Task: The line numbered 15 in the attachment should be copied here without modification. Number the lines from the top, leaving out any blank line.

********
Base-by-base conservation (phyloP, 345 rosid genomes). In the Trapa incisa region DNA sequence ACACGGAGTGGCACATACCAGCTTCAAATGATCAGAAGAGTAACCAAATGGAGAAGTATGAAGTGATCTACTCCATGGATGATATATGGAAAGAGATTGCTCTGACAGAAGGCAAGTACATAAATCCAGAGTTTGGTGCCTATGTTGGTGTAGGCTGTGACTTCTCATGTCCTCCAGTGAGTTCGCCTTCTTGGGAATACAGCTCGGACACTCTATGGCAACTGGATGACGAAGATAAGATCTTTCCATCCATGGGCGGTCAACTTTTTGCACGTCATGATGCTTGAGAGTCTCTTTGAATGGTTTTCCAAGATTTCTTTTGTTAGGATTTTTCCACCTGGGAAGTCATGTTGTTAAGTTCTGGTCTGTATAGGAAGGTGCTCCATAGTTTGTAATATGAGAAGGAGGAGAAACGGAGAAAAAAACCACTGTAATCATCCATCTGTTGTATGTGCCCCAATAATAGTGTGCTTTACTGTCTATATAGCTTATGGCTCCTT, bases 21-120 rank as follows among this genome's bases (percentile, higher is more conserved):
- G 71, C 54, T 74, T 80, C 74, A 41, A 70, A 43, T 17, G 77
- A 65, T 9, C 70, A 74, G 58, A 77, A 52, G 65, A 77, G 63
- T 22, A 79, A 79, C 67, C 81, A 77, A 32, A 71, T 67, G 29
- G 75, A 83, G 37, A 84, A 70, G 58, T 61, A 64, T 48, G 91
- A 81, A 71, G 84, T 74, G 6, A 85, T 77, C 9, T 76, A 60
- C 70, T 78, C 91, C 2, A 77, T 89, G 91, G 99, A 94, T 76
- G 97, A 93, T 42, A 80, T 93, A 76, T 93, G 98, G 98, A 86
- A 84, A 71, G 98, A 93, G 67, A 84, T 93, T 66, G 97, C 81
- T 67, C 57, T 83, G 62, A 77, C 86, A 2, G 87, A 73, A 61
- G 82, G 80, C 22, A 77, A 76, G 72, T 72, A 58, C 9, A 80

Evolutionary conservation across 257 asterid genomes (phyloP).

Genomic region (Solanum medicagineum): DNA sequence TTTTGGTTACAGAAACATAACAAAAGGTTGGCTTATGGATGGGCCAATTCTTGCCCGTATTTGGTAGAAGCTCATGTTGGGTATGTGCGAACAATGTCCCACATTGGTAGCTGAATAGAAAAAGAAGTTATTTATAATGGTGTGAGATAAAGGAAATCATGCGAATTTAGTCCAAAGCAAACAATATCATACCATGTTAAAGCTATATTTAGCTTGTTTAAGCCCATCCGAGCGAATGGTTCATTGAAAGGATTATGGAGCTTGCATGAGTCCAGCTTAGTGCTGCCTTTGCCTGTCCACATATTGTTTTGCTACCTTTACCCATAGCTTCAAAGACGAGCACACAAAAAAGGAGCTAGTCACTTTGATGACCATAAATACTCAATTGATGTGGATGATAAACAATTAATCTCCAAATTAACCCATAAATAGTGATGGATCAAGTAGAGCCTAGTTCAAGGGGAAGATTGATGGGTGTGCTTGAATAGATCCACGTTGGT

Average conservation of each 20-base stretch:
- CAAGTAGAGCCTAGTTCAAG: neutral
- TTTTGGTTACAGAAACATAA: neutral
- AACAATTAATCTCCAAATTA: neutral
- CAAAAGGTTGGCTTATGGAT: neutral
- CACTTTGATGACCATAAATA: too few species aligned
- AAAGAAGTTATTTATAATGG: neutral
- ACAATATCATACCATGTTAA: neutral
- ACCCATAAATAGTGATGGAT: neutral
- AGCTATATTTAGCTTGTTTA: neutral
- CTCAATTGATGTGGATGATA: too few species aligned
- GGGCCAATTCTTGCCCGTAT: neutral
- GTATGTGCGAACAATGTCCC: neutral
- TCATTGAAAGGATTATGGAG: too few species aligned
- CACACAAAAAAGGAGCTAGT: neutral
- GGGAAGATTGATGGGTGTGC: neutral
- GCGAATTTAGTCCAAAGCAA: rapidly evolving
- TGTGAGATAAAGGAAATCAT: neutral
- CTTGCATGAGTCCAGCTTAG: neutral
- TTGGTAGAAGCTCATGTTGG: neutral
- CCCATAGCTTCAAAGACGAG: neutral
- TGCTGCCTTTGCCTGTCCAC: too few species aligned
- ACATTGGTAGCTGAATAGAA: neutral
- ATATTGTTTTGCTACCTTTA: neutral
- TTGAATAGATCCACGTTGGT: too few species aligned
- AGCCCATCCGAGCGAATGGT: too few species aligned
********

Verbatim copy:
- CAAGTAGAGCCTAGTTCAAG: neutral